Coat pigmentation is determined by the presence, absence or relative proportions of the pigments eumelanin and phaeomelanin. Eumelanin is either brown or black in color, phaeomelanin is either a reddish or yellowish brown. In horses of genotype B+B+ the eumelanin – if it is produced at all - is always black.

Some alleles at the E locus can cause a switch from eumelanin production to phaeomelanin production (i.e. from black to red). These alleles override (and therefore mask) the effect of the B locus. This kind of gene interaction where one gene masks the phenotypic expression of a second gene is called epistasis. Epistasis is a gene interaction that crops up quite a bit in horse color genetics. The phenotype is governed by the masking gene when both are present together in the genotype. A gene that masks another gene’s expression is said to be epistatic, while the gene whose expression is masked is said to be hypostatic. The interaction between the B and E loci is discussed further later on, after the E locus has been considered in more detail.

horse color genetics and the E-locus (extension locus)

Horse color genetics is concerned with two basic coat color pigments: phaeomelanin (red)and eumelanin(black). Modifications of these pigments produce the whole spectrum of horse colors that we observe in modern horses. Red pigment is produced by the recessive alleles of the extension locus (designated E).

Alleles of the E or extension locus (E+, e and ea) determine whether eumelanin or phaeomelanin is synthesized.

E+ is the dominant allele and horses of genotype E+E+, E+e or E+ea produce black eumelanin pigment, resulting in the horse colors of black, brown or bay and their derivatives, depending on the genotype at the agouti (A) locus.

The alleles e and ea differ slightly in their molecular composition but nevertheless have the same effect on horse colors, causing a switch from eumelanin production to phaeomelanin production. Animals homozygous for either recessive allele, or of genotype eea are therefore chestnut, sorrel or a color derived from chestnut (such as palomino or red roan), with black pigment being found only in the skin, and not in the coat.

One fact of horse color genetics is that since “red” horses are true-breeding it is easy to breed red foals.

It is, however, more difficult to breed black horses, since they may be of genotype E+E+ or they may be heterozygous (i.e. of genotype E+e or E+ea). Breeding together heterozygous blacks may produce chestnut foals. A horse color genetics molecular test called the red factor test is available to distinguish allele E+ from the recessive alleles, which is useful information for people wanting to breed blacks horses. The test is for black horses whose genotype at the extension locus is ambiguous, for example because they have never been used for breeding or because they have only produced one or a few (black) foals.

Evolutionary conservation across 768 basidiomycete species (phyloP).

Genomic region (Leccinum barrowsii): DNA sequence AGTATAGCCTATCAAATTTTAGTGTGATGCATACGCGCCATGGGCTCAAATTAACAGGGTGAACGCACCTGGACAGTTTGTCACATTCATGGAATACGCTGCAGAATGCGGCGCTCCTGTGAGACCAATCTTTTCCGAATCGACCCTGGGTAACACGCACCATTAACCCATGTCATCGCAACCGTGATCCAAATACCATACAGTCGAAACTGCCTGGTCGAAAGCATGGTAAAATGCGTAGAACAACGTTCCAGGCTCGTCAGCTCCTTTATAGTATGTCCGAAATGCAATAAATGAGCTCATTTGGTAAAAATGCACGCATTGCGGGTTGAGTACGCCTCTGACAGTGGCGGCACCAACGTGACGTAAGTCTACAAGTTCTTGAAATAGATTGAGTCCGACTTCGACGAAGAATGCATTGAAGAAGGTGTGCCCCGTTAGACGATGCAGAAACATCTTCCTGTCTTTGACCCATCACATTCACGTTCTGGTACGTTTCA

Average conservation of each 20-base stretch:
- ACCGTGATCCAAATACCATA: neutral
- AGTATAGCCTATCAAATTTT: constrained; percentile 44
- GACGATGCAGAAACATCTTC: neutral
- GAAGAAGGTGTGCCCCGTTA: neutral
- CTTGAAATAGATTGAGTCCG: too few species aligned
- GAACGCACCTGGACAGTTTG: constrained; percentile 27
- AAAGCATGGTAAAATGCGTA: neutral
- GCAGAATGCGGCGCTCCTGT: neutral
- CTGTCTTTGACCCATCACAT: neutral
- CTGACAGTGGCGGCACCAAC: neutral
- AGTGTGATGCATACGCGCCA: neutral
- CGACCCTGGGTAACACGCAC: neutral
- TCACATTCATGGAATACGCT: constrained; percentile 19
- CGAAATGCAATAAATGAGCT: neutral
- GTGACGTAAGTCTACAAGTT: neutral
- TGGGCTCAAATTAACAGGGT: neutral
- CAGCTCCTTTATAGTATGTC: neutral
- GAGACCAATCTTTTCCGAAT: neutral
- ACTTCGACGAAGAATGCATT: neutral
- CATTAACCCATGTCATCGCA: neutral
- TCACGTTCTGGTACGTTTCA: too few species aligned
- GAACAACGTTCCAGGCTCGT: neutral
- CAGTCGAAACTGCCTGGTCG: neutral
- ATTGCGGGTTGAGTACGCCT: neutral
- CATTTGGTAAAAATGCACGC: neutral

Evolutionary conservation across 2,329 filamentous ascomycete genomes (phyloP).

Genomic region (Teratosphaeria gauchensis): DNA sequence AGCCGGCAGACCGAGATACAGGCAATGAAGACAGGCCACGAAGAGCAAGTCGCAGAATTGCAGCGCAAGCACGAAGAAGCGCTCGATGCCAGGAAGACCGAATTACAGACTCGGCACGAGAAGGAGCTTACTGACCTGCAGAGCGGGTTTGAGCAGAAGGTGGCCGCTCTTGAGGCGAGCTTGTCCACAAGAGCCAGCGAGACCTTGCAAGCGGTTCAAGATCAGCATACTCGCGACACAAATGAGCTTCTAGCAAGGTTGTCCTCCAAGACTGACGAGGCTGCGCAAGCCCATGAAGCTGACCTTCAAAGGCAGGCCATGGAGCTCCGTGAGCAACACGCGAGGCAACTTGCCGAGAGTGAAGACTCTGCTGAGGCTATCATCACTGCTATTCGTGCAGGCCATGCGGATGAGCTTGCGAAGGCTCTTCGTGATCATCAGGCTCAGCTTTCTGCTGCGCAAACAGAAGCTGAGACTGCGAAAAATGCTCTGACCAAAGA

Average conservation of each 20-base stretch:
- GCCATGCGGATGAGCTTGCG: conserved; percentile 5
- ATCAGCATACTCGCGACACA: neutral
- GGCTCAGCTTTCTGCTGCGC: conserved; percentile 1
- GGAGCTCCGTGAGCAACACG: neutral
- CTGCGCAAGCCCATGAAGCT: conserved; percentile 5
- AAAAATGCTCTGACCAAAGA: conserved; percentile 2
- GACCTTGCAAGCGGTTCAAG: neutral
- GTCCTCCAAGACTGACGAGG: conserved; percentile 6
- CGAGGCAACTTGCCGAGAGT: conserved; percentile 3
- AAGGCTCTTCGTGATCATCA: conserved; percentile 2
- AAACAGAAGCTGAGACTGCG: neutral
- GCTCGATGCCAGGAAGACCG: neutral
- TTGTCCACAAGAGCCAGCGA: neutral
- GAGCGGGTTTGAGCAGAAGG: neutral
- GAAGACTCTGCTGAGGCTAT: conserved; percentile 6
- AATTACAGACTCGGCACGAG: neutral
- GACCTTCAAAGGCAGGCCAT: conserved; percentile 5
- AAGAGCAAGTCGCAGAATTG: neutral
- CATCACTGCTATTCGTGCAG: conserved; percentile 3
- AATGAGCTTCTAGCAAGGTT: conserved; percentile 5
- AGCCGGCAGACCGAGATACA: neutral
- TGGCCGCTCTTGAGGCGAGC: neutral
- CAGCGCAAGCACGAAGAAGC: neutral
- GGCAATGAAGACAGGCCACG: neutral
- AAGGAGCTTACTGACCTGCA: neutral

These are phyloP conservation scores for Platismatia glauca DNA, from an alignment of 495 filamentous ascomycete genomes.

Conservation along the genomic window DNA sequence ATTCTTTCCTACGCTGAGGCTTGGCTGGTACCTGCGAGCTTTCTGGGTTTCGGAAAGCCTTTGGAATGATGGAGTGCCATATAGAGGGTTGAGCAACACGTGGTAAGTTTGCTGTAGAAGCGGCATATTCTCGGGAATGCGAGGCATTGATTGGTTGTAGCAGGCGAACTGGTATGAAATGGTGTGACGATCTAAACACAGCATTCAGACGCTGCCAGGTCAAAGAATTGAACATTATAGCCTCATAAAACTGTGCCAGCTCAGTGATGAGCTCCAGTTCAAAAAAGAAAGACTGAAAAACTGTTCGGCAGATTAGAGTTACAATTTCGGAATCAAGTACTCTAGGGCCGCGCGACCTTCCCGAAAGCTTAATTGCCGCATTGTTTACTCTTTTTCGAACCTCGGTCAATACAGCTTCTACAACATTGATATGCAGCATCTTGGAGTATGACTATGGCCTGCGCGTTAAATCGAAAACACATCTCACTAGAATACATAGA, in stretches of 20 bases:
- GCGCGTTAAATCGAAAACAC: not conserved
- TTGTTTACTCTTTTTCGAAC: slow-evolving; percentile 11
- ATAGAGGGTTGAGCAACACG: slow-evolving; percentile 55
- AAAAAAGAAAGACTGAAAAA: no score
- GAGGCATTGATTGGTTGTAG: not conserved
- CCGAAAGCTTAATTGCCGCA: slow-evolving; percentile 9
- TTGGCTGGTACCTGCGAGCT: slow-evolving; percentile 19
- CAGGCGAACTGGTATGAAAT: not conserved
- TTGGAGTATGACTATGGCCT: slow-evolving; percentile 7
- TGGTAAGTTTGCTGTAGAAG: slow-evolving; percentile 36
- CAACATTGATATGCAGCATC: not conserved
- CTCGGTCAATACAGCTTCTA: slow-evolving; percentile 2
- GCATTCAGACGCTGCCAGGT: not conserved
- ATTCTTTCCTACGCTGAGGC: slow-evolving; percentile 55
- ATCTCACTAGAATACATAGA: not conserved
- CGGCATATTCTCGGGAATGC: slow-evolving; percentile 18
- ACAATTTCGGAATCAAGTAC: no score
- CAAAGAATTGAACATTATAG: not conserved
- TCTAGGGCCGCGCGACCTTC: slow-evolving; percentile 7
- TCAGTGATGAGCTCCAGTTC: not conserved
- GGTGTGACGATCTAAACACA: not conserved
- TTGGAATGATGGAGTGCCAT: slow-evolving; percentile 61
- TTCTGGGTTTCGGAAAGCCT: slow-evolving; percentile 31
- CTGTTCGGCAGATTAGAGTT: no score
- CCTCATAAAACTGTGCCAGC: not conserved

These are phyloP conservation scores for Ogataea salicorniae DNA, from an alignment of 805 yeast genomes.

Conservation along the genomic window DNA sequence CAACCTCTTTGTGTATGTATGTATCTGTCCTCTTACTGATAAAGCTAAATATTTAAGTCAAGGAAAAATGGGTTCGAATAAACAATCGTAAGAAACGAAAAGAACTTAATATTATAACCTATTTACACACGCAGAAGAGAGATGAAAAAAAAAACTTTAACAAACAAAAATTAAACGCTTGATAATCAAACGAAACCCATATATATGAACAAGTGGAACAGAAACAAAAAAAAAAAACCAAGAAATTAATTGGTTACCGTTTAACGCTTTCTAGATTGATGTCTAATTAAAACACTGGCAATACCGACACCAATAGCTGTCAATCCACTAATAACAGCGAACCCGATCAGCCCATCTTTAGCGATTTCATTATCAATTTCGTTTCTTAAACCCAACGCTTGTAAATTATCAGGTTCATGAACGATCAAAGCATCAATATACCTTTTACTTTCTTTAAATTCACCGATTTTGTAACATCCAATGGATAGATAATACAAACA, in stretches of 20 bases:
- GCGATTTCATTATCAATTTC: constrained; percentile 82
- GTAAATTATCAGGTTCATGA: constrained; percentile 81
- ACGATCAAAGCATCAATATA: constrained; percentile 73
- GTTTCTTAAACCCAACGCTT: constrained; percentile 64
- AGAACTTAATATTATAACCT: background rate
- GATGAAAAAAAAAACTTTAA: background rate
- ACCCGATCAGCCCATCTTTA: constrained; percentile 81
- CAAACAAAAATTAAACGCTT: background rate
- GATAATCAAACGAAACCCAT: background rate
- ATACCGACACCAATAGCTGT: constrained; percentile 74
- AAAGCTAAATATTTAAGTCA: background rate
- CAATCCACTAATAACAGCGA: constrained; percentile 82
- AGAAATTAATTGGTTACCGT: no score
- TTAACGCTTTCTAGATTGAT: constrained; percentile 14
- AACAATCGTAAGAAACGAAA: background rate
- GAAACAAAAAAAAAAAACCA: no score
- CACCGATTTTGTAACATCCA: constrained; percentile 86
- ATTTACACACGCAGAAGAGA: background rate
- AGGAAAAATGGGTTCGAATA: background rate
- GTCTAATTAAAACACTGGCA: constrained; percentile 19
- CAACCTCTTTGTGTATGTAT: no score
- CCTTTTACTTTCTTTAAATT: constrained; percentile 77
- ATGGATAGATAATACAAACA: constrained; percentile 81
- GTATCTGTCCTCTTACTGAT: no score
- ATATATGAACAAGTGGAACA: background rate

horse color genetics and the A-locus (Agouti locus)

The A or Agouti locus controls the distribution of black pigment in horses with at least one E+ allele at the extension locus: whether it occurs evenly throughout the body, as in true black horses, or only in certain parts, as in bays and browns. According to Gower (1999) it may also have some affect on the shade of horses of genotype ee at the extension locus, although this can also be affected by nutritional, seasonal and other environmental factors, as well as by other genes, such as sooty (Sty) and flaxen (F). You might want to refer to the horse color genetics diagram during this section.

The agouti gene controls a switch from normal eumelanin production to a reddish (or sometimes yellowish) form of phaeomelanin in the body of the horse, but not in the mane, tail and points (lower legs and ear rims).

We will consider now the effect of the agouti alleles on horses with at least one E+ allele at the extension locus and no other modifications (such as those causing buckskin, dun or grey). We will return later to the possible effect of the agouti alleles on horses of genotype ee (and presumably genotypes eea and eaea too).

At the moment there is only molecular evidence for two agouti alleles. The recessive one which causes black when homozygous, and the dominant one which causes bay.

The recessive allele Aa has no effect on eumelanin production. Horses of genotype AaAa therefore have a base color of black. Breeders interested in producing black foals would ideally have black horses of genotype AaAa E+E+, i.e. true-breeding blacks. The red factor molecular genetics test can be used to check out whether black horses are homozygous at the extension locus.

Gower suggests a plausible scheme involving a 4 allele series at the agouti locus, which would explain brown and various other observations.

“Does the agouti locus have only two alleles?” and other mysteries

Until recently (2009) only two alleles of the agouti locus had been identified at the molecular level. It seemed possible, however, that there may be more than this. One possibility is particularly well discussed and developed in Jeanette Gower’s book (1999). It is based on her observations as a breeder and long-time enthusiast. Although one can think of other possible explanations for some observations, Jeanette’s hypothesis is worthy of consideration.

Some aspects of colour are uncertain. For example, brown horses. They’re not exactly black, they’re not bay. Seal browns might be black horses with a gene called “mealy”, which gives pale red or yellowish areas on the lower belly, flanks, behind the elbows, inside the legs, muzzle and over the eyes. It is caused by a dominant gene symbolized as Pa+ (it‘s other name is pangarré). Some think the same gene causes sorrel chestnut (the lightest shade of chestnut, Thiruvenkadan et al, 2008). However, McCann (1916) reported that sorrel is recessive to chestnut and mating among sorrel horses gives sorrel offspring only. That is certainly inconsistent with sorrel being caused by a dominant gene. And what about horses that are more or less uniformly brown? Are these all due to the presence of other dilution alleles, such as champagne, on an otherwise black coat? I’ve seen a beautiful chocolaty brown coloured warm blood that tested black, with non of the dilution genes for which there’s currently a test. This could be black with an unknown dilution gene, or it could be that it has a variant agouti allele not identified by the current agouti test.